Follow by Email

Tuesday, May 3, 2011

WACC, beta (or market) risk, within-firm (or corporate) risk


9-2 How can be the WACC an average cost? A marginal cost?
Weighted Average cost of capital is average of the cost of debt, equity, and preferred stock. To calculate WACC, the percentages of those securities that contribute on company’s cost of capital are multiplied by their own cost. Sum of all those multiplied is weighted average cost of capital.
            WACC is calculated by taking weighted average of the various components’ costs, therefore, is considered as average cost. In other word, WACC is average of the cost of all the sources of finance that company use to raise the finance.

9-3 How would each of the following affect a firm’s cost of debt, rd(1-t); its cost of equity, rs; and its weighted average cost of capital, WACC? Indicate by a plus (+), a minus (-), or a zero (0) if the factor would rise, lower, or have an indeterminate effect on the item in question. Assume other things are held constant. Be prepared to justify your answer, but recognize that several of the parts probably have no single correct answer; these questions are designed to stimulate thought and discussion.

Effect on

Rd (1 – T)
rs
WACC
a.       The corporate tax rate is lowered
(+)
(0)
(+)
b.      The federal Reserve tightens credit

(+)
(+)
(+)
c.       The firm uses more debt

(+)
(+)
(+)
d.      The firm doubles the amount of capital it raises during the year.
(+ or 0)
(+or 0)
(+ or 0)
e.       The firm expands into a risky new area
(+)
(+)
(+)
f.        Investors become more risk averse
(+)
(+)
(+)

a.       When corporate tax rate is lowered cost of debt after tax increase while cost of equity does not have any effect and WACC will increase as cost of debt increase.
b.      When federal reserve tightens credit, cost of debt increase as in the economy few funds are available hence increase interest rate as well as cost of debt, equity, and WACC.
c.       When the firm uses more debt, firm’s capital structure consists of more debt and hence seems more risky. It increases cost of debt, equity, WACC.
d.      When the firm doubles the amount of capital raise within a year cost of debt, cost of equity and WACC may increase or remain the same depending on purpose of raising the fund. In most of the case when company doubles its capital WACC, cost of debt and cost of equity tend to increase.
e.       When firm expands its business into risky area its cost of capital, cost of equity and WACC increase because of the variability in return.
f.        When investors become more risk averse cost of debt, cost of equity and WACC increase as it increases the interest rates.
9-4 Distinguish between beta (or market) risk, within-firm (or corporate) risk, and stand-alone risk for a potential project. Of the three measures, which is theoretically the most relevant, and why?
Beta is a measurement of company’s risk relative to market risk or systematic risk. Beta also measure the risk associated with specified securities or portfolio.  In capital assets pricing model theory, securities or portfolios expected return is calculated based on that securities beta. The beta of market is always 1 and if the company is highly risky than that company’s beta is always higher than 1 representing high risk company and hence has higher expected return; while if the company is less risky than company’s beta is less than 1 representing lower risk company and hence has lower expected return.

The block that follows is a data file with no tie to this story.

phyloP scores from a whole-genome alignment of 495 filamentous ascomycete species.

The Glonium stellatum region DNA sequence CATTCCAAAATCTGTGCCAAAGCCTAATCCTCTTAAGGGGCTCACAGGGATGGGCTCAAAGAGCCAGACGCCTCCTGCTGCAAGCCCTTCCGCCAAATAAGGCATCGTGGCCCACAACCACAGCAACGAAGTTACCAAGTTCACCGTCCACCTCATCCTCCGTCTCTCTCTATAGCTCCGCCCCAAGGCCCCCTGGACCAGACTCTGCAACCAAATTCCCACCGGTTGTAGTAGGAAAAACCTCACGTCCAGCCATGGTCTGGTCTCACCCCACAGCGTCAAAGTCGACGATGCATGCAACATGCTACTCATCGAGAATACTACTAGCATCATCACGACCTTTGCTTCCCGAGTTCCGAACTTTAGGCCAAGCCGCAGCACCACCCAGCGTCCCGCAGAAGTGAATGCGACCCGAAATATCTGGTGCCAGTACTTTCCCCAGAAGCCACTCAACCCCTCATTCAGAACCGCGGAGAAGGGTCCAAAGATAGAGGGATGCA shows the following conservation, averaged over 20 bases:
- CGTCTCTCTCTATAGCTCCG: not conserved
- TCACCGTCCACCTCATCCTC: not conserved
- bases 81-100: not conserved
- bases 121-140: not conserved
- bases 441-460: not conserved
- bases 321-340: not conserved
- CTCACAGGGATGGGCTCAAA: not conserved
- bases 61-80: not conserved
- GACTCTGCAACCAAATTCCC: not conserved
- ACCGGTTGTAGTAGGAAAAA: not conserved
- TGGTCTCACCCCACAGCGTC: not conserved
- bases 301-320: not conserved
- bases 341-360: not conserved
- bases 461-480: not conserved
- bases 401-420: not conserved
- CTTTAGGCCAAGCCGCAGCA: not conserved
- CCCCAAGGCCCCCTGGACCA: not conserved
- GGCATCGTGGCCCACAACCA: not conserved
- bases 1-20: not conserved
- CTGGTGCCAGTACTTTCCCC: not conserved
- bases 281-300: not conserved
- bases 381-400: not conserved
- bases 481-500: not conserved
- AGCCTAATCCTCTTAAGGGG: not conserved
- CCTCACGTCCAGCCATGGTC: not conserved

Corporate (within – firm) risk is a risk associated with individual company. This risk consists of variability of projects return that contributes to corporation’s return. If all the projects that company operate have flexible return then company’s within-firm risk is higher.
Stand-alone risk is the variability of project’s expected return. More risky the project is, the higher flexibility of expected return of that project. Stand-alone risk is more powerful. If stand-alone risk is very high or projects return is highly volatile and it affects the return of other assets of the company or other assets in the economy then it will affect corporate as well as market risk. However, if stand-alone risk of project is higher but not correlated with the return of other assets of the company then it does not affect corporate risk.
Of the three measures, market risk is theoretically most relevant because market risk has direct effect on stock prices and hence reflects the changes on economy as a whole.

9-5 supposes a firm estimates its cost of capital for the coming year to be 10%. What might be reasonable costs of capital for average-risk, high-risk, and low –risk projects?
If firm estimates its cost of capital depending on riskiness of the projects then it is known as risk-adjusted cost of capital. Suppose a firm estimates its cost of capital 10% for coming year then cost of capital for average-risk project would be 10%, cost of capital of high-risk project would be higher than 10%, and cost of capital of low-risk project would be lower than 10%. For example, if cost of capital of firm is 12% then average-risk project will have cost of capital of 12%, high-risk project will have cost of capital of 15%, and low-risk project will have cost of capital of 9%.
This approach is better and well manages than no risk adjustment but in real practice it is very hard to specify exact risk as well as exact cost of capital. Therefore is approach is subjective and vary from firm to firm. 

No comments:

Post a Comment